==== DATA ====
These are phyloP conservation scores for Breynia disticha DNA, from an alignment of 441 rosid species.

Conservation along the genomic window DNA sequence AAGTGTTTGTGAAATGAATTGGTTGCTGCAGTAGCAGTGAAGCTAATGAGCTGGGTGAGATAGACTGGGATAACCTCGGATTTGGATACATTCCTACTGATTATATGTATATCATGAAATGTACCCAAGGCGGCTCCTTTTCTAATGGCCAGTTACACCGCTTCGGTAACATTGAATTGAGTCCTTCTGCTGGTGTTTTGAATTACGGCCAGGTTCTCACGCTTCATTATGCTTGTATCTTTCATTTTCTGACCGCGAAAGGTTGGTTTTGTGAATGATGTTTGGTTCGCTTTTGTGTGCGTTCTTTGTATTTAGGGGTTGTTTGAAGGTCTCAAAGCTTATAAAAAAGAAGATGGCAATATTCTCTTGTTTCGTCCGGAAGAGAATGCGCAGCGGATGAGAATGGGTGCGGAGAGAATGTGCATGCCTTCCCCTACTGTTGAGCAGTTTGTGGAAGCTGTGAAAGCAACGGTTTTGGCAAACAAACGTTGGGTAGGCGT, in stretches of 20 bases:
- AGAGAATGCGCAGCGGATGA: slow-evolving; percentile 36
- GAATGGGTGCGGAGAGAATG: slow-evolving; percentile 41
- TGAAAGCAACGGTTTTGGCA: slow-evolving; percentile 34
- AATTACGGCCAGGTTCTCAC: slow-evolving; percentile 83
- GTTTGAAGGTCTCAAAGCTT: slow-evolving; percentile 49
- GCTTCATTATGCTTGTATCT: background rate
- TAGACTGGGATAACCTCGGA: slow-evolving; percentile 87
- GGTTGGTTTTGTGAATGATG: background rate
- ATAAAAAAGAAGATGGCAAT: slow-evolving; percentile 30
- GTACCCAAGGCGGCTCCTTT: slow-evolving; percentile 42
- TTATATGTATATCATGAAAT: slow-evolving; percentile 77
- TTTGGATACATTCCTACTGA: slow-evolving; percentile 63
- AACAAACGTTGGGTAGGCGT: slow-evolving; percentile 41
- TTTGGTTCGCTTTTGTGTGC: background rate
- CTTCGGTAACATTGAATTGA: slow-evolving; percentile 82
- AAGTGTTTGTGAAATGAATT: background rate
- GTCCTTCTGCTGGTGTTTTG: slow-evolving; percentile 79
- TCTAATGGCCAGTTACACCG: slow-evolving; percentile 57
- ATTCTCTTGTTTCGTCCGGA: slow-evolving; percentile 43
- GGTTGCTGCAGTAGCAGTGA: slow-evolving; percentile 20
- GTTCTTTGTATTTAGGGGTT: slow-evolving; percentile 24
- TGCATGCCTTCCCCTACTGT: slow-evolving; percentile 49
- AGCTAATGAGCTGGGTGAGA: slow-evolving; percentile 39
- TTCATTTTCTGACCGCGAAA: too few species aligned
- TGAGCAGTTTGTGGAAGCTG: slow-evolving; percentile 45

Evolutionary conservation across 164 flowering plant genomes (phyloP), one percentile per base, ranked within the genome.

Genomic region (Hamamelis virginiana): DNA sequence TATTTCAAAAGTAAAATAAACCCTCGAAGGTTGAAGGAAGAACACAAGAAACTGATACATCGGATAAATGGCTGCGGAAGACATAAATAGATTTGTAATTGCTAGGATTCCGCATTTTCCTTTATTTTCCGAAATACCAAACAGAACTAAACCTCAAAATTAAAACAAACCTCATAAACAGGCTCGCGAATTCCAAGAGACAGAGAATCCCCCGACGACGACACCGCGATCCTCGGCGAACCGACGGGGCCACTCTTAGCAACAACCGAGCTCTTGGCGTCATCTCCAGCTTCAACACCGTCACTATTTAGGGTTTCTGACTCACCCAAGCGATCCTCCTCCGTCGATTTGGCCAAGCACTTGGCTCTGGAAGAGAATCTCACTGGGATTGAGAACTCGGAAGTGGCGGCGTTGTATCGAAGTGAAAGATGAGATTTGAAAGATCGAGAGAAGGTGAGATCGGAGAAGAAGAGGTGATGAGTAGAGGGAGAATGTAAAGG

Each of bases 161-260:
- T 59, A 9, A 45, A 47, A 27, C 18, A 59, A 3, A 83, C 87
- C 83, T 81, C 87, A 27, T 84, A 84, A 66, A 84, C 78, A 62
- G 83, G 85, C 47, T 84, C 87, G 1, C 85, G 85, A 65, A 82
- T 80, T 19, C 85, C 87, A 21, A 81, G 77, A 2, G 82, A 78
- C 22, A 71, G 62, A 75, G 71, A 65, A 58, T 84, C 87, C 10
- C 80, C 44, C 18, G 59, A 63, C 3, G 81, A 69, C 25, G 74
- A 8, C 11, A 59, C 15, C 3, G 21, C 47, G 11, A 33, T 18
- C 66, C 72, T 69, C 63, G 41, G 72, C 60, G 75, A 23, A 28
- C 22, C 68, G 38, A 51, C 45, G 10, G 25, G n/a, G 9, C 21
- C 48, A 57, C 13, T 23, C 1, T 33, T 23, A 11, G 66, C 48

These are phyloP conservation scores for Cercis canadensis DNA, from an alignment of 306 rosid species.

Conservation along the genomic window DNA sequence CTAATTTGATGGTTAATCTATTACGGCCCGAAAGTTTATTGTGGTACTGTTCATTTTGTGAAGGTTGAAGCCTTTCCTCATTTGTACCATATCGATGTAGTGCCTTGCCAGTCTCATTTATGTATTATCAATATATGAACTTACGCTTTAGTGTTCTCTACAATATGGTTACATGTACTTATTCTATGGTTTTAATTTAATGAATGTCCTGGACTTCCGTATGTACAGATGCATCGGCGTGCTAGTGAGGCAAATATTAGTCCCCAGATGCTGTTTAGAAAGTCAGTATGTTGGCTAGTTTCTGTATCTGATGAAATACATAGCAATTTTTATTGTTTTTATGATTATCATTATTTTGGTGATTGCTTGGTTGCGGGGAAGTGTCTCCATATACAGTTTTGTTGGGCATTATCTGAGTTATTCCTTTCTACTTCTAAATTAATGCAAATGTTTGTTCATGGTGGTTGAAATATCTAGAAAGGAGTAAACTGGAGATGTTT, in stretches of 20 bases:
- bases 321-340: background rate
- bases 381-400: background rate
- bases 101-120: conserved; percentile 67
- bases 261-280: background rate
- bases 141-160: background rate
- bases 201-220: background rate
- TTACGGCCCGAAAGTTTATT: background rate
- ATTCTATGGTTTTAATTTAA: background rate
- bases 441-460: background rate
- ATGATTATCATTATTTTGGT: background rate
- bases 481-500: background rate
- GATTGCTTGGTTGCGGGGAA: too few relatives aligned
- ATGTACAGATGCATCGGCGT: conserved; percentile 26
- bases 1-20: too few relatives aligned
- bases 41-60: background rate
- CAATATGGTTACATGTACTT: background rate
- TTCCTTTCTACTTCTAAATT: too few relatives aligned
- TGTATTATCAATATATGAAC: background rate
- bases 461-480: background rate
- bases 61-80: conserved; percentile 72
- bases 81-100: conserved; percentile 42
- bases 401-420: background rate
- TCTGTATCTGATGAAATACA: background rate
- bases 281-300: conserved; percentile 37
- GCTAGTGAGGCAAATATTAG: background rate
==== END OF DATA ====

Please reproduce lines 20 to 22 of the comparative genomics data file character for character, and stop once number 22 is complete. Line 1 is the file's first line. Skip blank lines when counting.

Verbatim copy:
- TCTAATGGCCAGTTACACCG: slow-evolving; percentile 57
- ATTCTCTTGTTTCGTCCGGA: slow-evolving; percentile 43
- GGTTGCTGCAGTAGCAGTGA: slow-evolving; percentile 20